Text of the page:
3 Things ‘Digital Marketers’ Say But Don’t Really Understand

Everybody in the digital industry is suddenly a marketing expert. Or so they’ll try to convince you; probably by hurling clichés and platitudes at you.

However, many jobs in our industry actually require very little real understanding of marketing beyond the Mickey Mouse stuff you’d expect your 10 year old kid to understand… everything should be user-friendly, messages should be simple and your efforts should be aimed at pleasing the audience — Lemonade anyone?

Lemonade stand

The problem, I think, is that people confuse good UI/UX skills (i.e. how customers interact with websites and apps etc) with good marketing skills (i.e. how customers interact with brands). The psychology of consumers and the essence of good advertising are a world away from web development.

That’s not to down-play the value of designers and developers at all: they add value in a very different way. No marketer should claim to be a developer just because they know basic HTML or a designer because they can edit text in Photoshop. All three disciplines come together to create great digital strategies and campaigns. Also, some cross-over of skills is a valuable thing… but the kitchen gets very busy when everyone calls themselves a cook.

My point is this: people should do what they do best—design, develop or market—rather than trying to be a ‘digital everythinger’. So in that spirit, here are the 3 most cringe-worthy things I hear dubious ‘digital marketing experts’ regurgitate on a regular basis without pausing to ponder the meaning behind the words…

1. “Content is king”

If we take that to mean good content is important then yes, of course it is. But that’s nothing new. It was never good strategy to create crappy content. I don’t know why everybody thinks brand-owners need reminding of this.

But ‘king’? Really?

To be fair, I sometimes hear people slightly tweak this played-out idiom to ‘Context is King’. The point they’re trying to make is that good content isn’t enough on its own – it should be put in the right context. Again this is true.

My real issue with these phrases is that by putting such a strong focus on content, these ‘marketing experts’ actually take the brand-owner’s eyes off the goal. Content is merely a tool to trigger meaningful dialogue. Or in other words, as British-Canadian blogger Cory Doctorow famously said:

Content is not king. If I sent you to a desert island and gave you the choice of taking your friends or your movies, you’d choose your friends – if you chose the movies, we’d call you a sociopath. Conversation is king. Content is just something to talk about.

Either way this sentiment ultimately boils down to a portentous proclamation that the aim should be pleasing the audience. Sound familiar?— ah yes, Micky Mouse marketing 101. Hardly Earth-shattering advice.

2. “We’ll get you to the top of Google”

Except there is no top of Google.

If they had the faintest idea about search engines in general, they’d know that search results are tailored for logged-in Google users; and logged-in Google users deliver the lion’s share of searches. Then there’s all sorts of location-based stuff going on; even when a location isn’t specifically searched in many cases. Then there’s the fact that meaningful SEO is carried out on the long-tail—not the short-tail—so focusing that narrowly on one term (or indeed a short list of terms) is an inefficient approach.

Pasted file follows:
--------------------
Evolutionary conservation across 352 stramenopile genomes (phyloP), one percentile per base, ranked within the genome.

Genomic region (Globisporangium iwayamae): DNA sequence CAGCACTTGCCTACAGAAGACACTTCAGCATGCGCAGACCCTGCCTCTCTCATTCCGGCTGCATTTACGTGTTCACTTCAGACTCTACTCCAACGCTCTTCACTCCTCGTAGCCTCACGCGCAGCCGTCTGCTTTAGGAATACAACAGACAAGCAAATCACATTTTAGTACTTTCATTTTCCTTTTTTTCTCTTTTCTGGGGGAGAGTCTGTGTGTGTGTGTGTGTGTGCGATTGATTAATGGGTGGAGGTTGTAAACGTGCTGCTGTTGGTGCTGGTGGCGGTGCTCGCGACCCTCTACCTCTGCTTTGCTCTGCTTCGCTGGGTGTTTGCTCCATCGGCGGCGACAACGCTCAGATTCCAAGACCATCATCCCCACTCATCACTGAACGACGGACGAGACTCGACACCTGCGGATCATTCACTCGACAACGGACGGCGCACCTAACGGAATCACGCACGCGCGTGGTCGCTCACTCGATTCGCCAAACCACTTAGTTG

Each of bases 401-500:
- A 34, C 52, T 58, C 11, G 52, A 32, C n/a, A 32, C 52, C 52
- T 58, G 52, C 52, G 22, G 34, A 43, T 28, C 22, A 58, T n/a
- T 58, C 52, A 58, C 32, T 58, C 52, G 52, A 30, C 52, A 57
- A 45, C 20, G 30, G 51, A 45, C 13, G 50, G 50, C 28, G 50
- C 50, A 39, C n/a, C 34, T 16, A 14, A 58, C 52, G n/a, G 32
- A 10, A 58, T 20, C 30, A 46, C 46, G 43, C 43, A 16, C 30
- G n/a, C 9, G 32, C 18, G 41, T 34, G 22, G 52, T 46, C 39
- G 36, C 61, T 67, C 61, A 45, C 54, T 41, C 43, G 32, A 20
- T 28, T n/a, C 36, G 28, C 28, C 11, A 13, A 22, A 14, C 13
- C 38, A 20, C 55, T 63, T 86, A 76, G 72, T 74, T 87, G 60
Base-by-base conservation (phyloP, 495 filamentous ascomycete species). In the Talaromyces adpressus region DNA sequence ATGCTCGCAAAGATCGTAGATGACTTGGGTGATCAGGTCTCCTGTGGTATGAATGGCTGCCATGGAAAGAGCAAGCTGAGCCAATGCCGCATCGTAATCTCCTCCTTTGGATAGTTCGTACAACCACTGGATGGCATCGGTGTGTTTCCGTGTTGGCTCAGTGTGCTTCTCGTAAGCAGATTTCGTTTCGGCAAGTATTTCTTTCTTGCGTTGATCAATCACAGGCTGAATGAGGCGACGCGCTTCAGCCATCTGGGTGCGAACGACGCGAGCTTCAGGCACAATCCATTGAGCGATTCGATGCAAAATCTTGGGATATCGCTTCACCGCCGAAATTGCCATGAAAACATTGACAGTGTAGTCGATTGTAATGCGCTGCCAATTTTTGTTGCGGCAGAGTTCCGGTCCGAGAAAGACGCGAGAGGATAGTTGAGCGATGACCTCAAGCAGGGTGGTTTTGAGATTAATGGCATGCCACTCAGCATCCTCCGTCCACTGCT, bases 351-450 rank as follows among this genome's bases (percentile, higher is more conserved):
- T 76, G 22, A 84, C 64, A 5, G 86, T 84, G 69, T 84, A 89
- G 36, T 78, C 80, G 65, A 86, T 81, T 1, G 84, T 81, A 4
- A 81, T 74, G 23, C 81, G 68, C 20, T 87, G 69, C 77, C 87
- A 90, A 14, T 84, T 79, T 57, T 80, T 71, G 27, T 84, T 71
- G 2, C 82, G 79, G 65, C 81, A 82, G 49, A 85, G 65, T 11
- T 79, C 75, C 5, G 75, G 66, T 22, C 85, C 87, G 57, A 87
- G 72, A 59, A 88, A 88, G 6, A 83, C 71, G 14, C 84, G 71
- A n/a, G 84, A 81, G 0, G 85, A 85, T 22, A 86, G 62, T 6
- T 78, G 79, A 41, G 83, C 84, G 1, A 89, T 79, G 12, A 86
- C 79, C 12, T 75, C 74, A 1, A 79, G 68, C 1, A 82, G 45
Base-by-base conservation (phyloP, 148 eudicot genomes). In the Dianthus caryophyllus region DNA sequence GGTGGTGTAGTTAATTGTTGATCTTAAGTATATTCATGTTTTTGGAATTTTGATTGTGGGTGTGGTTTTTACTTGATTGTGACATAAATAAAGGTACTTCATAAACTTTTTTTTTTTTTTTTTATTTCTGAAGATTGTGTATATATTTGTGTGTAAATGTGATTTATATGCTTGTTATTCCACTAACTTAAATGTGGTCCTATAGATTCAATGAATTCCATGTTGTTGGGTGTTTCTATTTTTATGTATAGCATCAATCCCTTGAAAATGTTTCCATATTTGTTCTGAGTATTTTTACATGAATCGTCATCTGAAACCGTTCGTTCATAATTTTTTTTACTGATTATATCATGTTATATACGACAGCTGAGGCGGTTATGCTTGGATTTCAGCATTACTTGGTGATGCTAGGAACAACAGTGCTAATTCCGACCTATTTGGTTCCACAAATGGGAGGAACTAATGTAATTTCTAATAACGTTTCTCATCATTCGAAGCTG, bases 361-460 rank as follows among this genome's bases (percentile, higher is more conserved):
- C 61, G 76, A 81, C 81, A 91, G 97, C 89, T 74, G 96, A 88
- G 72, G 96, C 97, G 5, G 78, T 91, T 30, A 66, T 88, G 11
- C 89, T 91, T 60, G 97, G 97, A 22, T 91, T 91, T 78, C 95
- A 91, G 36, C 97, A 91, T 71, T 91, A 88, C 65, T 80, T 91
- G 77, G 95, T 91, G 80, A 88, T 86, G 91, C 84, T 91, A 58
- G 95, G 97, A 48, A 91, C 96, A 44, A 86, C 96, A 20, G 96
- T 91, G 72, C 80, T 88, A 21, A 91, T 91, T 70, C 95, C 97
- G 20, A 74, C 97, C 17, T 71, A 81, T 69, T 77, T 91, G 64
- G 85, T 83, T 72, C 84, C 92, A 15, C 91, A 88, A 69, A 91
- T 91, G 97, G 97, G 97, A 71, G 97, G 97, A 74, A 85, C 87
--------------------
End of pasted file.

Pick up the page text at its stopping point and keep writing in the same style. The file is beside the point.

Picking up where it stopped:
People make promises about ‘the top of Google’ because it sounds simple and it will likely please any uneducated listeners. (Imagine Mickey Mouse without the ethics.)

If someone starts trying to nail you to a narrow list of ‘keywords’, promising ‘number one positions’ rather than talking to you about how your customers’ needs and habits can be leveraged to improve the quality of your organic search traffic then you should run a mile.

3. “Everything should be mobile first”

Except when it shouldn’t. Despite the inflated and aggregated statistics you often see in infographics, the fact remains that some websites still get less than 5% of their traffic from mobile devices.

Rules of thumb are useful, but when you’re formulating a strategy to redesign and develop what is probably the most important part of your entire web estate – your website – I think you’d agree that a measured approach that leads to a tailored methodology is going to be best.

With that said, the ‘mobile first’ philosophy popped up when everyone in the industry started to notice the phenomenal growth in mobile internet usage. The resounding cry was understandably: “We need to focus on the mobile experience. We can’t ignore this segment anymore!”

Too right. Couldn’t agree more. But there is such a thing as over-compensation. You can’t become so obsessed with pleasing mobile users that you forsake desktop users as a result. The approach should be balanced and tailored to please the website’s unique audience. (And just like that, we’re straight back to Mickey Mouse)

If you catch someone using one of these regurgitated clichés, call them out on it. Find out whether their understanding actually goes beneath the surface or if they are just repeating something they overheard somewhere.

Talk to us about our in-house design, development and marketing expertise and how we could help you to achieve real results with a no-cliché strategy and richer, integrated understanding.

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